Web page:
By AMERICAN HEART ASSOCIATION NEWS

Photo of those involved with Go Red Get Fit

Growing up Latina, Ary Nuñez says heart disease was the “elephant in the room.”

“I remember always getting teased for being too skinny and not having a butt,” she said.

Now, Nuñez, along with fellow celebrity fitness trainers Scott Parker and Lita Lewis, will challenge women to get fit for life and protect their heart health.

The American Heart Association’s new Go Red Get Fit program launches Friday. The program is the latest Go Red For Women initiative and is sponsored by Macy’s, which has helped to raise more than $55 million for the cause since 2004.

The first challenge — called “Take Steps and Drop Sweets” —  begins in March. The goal is to walk 10,000 steps a day and limit added sugars to 24 grams per day. The other three challenges will build on those ideas, increasing cardiovascular activity, limiting sodium and saturated fats.

The initiative will also raise awareness for other lifestyle factors that can protect heart health, such as limiting sugary beverages, increasing consumption of fruits and vegetables and eliminating tobacco use.

It also will targetmulticultural communities, which have increased risks for heart disease.

Among African-American women ages 20 and older, 48.9 percent have cardiovascular disease, yet only 20 percent believe they are at risk. And Hispanic women are likely to develop heart disease 10 years earlier than Caucasian women.

Obesity was common throughout Nuñez’s extended family and Dominican community, and rich food was regularly on the menu, even as heart attacks cost several relatives their lives.

It wasn’t until she became a professional athlete, trainer and group fitness instructor that she realized how pervasive heart disease was in her family, and the impact lifestyle changes could have.

“Heart disease is the No. 1 killer, but we can take preventative measures that will make a difference,” she said.

Nuñez loved being active, starting at age 5 with karate and dance. She began to dance professionally at age 15, and had earned black belts in three different martial arts by the time she was 20.

“I never considered it exercise,” Nuñez said. “To me, it was about having fun and moving.”

Nuñez, who launched her own fitness company in 1998, says her goal is to “build better people.”

“When you feel good, you can do better at everything,” she said.

Heart disease has always been top of mind for Parker, who was 6 years old when he learned how to take blood pressure readings.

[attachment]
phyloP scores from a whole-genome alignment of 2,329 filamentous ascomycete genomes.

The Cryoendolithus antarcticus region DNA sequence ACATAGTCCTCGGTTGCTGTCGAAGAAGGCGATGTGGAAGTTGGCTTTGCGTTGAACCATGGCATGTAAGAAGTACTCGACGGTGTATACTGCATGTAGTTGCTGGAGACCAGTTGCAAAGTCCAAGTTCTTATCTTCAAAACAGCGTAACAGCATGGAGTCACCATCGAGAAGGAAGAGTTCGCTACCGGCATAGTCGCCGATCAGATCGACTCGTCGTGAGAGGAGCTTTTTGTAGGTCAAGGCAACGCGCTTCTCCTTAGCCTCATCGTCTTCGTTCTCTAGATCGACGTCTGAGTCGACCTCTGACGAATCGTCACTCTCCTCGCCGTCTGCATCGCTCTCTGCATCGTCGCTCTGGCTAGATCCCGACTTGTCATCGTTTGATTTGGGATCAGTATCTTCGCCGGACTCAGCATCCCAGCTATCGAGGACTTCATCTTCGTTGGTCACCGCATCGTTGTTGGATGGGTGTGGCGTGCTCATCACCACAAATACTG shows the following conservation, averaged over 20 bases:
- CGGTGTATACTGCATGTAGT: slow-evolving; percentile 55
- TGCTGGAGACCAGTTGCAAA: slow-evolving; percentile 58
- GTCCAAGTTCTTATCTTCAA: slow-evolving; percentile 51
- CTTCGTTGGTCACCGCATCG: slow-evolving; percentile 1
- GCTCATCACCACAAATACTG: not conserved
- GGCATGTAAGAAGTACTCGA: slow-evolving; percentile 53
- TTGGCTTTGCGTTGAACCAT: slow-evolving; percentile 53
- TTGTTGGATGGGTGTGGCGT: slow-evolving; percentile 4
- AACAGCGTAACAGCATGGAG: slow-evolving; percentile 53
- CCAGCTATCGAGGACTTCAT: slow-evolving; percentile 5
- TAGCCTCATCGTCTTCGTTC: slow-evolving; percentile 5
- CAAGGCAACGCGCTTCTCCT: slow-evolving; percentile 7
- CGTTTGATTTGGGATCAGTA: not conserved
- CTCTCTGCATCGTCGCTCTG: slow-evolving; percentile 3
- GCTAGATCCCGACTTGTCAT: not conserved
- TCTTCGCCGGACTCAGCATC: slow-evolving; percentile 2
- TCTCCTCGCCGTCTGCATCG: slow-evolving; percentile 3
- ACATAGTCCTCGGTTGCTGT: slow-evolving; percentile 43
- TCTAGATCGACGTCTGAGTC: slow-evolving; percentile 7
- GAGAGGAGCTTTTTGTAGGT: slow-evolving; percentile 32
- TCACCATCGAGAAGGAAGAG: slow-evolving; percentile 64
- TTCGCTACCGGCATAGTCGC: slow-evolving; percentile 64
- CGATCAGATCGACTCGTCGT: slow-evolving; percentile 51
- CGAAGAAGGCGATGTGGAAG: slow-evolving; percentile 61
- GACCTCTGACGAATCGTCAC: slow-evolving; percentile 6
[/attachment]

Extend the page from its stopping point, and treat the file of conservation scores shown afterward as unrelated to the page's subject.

Like many in the African-American community, Parker’s father struggled with severe hypertension for decades, a condition that sent him to the hospital dozens of times.

Parker, who is based in Los Angeles, helps his clients make small changes that can translate into better fitness and nutrition, whether that’s making healthy changes to recipes or identifying exercise that resonates.

“We’ve gotten accustomed to quick fixes and what one exercise can give me the great butt, or what diet can make me lose weight fast, but if you’ve got to get away from that type of thinking,” he said. “If you live a total health lifestyle, everything else will take care of itself.”

Parker, who has been a trainer since 1992, said one challenge empowering women in the African-American and Hispanic communities is a lack of information.

Only 43 percent of African -American women and 44 percent of Hispanic women know that heart disease is their greatest health risk, compared with 60 percent of Caucasian women.

“A lot of people don’t know what to do and assume it will be too difficult,” Parker said. “I want to show people how even minor changes can make a big help.”

Parker encourages clients to find a way to get physical activity that they enjoy, so that they’ll be more motivated to keep it up. If you don’t like running, try cycling, or even salsa dancing, he said.

Cultivating support, either through workout buddies or online is also important.

“The more we can feel we’re not alone in this battle the more successful, more healthy and happy you’ll be,” he said.

Exercise was therapy for Lewis, as she tried to get over a bad relationship and find an outlet for stress.

“I had spiraled down so much that I lost myself,” she said. “I grew up as an athlete and knew working out made me feel good, so I used the gym to help my body, but also to give myself a clear mental state.”

Ultimately, the Brooklyn, New York,-based trainer found her passion as she shared her gym therapy across social media, developing a global following. Lewis quit her day job as an executive assistant and began working as a personal trainer fulltime in 2014.

Now she hosts fitness boot camps around the country, works with individual clients, operates online training programs and has her own apparel line.

Her focus? Total health.

“Just because one carries a god-like body with ripped abs doesn’t’ mean he or she is healthy,” Lewis said. “Without health, we are not our best selves. It trickles down to everything we do in life.”